Speeding up response times was the motivation for a new integration with Atlassian Jira unveiled last month. This automatically brings insights and observability data from New Relic into a new 'Incidents' tab in Jira, where engineering teams can immediately act on the information and agree next steps, and carry out post-incident reviews once the issue has been resolved.

The advent of AI reinforces both these trends, adding new dependencies and increasing the reliance on digital automation. He says:

If you're building technologies with AI, observability becomes even more key. Because AI is equally, if not more complex. It's adding much more complexity — all the Gen AI, the LLMs, the prompt response, bias, all of these things, the hallucinations. How do you monitor and manage that? That's also a part of observability. Companies that learn to manage that effectively, observe that effectively, they can innovate on AI faster, and they're going to get a competitive edge.

AI is changing observability

In addition to providing capabilities for AI monitoring, New Relic has also developed its own LLMs to bring new features to its AIOps offering. It also has an AI assistant that helps New Relic users build dashboards, queries and code. He explains:

We're using AI and AIOps to streamline and make certain experiences of the product much more efficient and better. A good example of this is, if you come into New Relic today, and you look at your errors inbox, there's all these different errors that come in, maybe hundreds or thousands of errors. How do you make sense of that? We have used AI and AIOps to help summarize and distil those down into themes and categories, so it's easier for a user to come in and understand what are the categories of errors. We're doing a very similar thing with alerts...

A big part of how we're using AIOps is to improve the customer experience in the product, and essentially use AI to reduce the noise and create the right signals and consolidate information in various different parts of the experience.

Increased use of intelligent assistants is also changing the business model as observability moves into this third phase, reinforcing the case for usage-based pricing. He explains:

Let's say today, we charge based on users. It's a very common subscription-based pricing model. In an AI world, where you are potentially reducing the number of users that you need, but you just need one AI bot, how are you going to charge for that? Usage starts to become more of a driver for a lot of use cases with AI in the mix as well.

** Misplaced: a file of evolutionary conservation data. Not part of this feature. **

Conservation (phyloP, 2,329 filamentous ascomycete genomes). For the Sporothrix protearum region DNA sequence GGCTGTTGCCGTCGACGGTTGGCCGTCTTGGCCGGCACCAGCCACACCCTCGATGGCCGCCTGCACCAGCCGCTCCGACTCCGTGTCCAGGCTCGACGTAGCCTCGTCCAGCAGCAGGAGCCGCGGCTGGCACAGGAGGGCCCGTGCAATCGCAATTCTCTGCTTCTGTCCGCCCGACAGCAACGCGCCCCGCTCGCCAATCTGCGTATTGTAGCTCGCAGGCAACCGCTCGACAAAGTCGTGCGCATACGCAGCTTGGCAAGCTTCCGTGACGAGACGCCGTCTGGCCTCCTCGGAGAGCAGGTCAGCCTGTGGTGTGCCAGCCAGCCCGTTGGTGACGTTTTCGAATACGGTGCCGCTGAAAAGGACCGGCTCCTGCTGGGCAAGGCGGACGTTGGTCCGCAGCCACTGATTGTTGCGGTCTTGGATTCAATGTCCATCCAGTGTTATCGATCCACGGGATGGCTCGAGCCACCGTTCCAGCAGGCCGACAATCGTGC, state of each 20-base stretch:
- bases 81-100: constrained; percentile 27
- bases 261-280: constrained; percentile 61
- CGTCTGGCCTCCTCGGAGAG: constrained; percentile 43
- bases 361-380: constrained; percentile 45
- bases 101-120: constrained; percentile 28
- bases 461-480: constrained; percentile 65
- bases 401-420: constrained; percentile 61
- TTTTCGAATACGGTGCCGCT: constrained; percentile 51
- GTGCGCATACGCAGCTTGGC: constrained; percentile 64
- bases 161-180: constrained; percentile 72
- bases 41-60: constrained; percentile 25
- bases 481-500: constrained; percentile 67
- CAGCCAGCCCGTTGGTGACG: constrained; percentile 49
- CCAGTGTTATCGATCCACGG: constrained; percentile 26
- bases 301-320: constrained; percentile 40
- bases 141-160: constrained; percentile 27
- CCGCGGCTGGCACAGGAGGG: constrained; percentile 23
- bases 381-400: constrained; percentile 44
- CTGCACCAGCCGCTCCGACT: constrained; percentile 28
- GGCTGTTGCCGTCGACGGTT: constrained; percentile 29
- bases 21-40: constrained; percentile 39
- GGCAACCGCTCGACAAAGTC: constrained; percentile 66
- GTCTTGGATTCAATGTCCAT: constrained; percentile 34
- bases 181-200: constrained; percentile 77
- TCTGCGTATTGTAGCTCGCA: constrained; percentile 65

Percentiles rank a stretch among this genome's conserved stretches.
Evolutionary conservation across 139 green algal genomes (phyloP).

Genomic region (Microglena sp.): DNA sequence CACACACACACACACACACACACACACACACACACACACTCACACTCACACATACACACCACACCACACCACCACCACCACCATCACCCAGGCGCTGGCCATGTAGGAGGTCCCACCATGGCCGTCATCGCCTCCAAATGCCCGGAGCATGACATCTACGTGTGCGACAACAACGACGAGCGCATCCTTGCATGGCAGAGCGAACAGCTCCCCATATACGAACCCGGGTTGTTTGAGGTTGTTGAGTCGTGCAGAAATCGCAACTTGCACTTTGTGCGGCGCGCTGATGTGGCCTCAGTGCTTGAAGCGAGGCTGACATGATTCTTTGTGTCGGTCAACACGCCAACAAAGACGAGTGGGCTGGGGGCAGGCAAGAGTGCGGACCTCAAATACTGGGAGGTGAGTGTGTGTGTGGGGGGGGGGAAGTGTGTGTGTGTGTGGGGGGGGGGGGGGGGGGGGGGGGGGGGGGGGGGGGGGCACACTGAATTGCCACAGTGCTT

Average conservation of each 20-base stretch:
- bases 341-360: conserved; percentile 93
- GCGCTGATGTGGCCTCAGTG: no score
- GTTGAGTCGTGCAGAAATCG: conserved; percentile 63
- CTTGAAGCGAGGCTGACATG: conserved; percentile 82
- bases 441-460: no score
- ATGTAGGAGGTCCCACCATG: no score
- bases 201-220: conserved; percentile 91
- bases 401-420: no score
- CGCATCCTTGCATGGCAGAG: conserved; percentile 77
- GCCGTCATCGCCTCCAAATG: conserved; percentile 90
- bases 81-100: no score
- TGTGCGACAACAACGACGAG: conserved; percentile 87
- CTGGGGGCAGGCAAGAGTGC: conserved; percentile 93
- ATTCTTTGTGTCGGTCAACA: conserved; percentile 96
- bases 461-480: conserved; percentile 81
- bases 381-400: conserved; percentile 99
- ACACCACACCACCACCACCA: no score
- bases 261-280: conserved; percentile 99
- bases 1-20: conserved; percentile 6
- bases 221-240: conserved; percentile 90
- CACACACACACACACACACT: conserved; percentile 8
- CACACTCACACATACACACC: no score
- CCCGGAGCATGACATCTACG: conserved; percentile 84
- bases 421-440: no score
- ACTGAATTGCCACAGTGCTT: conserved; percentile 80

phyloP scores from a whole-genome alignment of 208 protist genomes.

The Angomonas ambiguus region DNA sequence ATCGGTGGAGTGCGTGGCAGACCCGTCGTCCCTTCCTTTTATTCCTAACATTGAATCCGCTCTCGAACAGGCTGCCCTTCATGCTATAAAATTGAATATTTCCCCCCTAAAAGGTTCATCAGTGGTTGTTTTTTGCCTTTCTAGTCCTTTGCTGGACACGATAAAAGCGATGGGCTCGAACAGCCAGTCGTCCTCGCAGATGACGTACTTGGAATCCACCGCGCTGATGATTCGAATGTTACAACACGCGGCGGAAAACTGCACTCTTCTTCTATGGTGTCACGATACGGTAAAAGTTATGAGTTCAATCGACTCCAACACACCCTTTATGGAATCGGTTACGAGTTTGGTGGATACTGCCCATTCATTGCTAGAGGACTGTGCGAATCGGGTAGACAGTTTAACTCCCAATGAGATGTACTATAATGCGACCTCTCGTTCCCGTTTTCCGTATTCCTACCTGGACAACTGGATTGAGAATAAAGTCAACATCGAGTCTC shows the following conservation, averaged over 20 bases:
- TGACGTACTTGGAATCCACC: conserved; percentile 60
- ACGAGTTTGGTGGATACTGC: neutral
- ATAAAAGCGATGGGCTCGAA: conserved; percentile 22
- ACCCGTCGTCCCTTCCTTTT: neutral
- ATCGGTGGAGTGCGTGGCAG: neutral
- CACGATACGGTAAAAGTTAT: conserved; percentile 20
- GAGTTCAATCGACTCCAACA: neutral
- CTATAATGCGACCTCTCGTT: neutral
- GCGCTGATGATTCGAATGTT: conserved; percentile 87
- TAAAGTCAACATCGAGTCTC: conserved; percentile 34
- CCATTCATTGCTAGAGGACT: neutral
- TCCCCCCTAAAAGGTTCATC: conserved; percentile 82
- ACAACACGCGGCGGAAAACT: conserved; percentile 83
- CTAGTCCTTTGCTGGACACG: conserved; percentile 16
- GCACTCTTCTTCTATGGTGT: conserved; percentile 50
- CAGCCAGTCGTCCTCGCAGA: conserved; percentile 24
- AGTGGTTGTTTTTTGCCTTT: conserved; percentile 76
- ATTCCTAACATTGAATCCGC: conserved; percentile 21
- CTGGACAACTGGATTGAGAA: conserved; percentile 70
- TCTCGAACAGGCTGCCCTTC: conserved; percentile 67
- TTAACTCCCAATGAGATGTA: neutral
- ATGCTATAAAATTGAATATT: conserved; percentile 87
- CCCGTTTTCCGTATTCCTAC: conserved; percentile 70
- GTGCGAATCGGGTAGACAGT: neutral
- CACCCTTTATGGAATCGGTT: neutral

The shift to usage-based pricing isn't an easy one to make, but New Relic is already well advanced down this path. He argues this positions the company well for growing adoption as enterprises step up their investments in observability. He sums up:

All this compounding of things, from the current way that apps are built and deployed, the rising cost of outages, plus the advent of AI, all of them culminating to more and more need for every single company, every single development team, to use observability. That's what we're seeing happening in the marketplace.

My take

The journey from its APM origins into a full-fledged observability platform has seen New Relic go through quite a few changes, including new private equity owners late last year, followed by the appointment of Ashan Willy as its new CEO six months ago. The transition to usage-based pricing was particulary challenging for a publicly quoted company, but as Bhargava points out, it provides a better foundation for accurately allocating costs when usage is increasingly automated.

AI brings new technology challenges, too, not least the training and deployment of LLMs that can power those automations within New Relic's own product set. More recently, the vendor has expanded into monitoring LLMs for customers, going beyond simply monitoring for uptime and response rates but also reporting on quality factors such as inference cost, bias and hallucination rates. Once again, observability is expanding to bring in even more data points for analysis, reflecting the increasing complexity and importance of digital infrastructure in today's enterprises.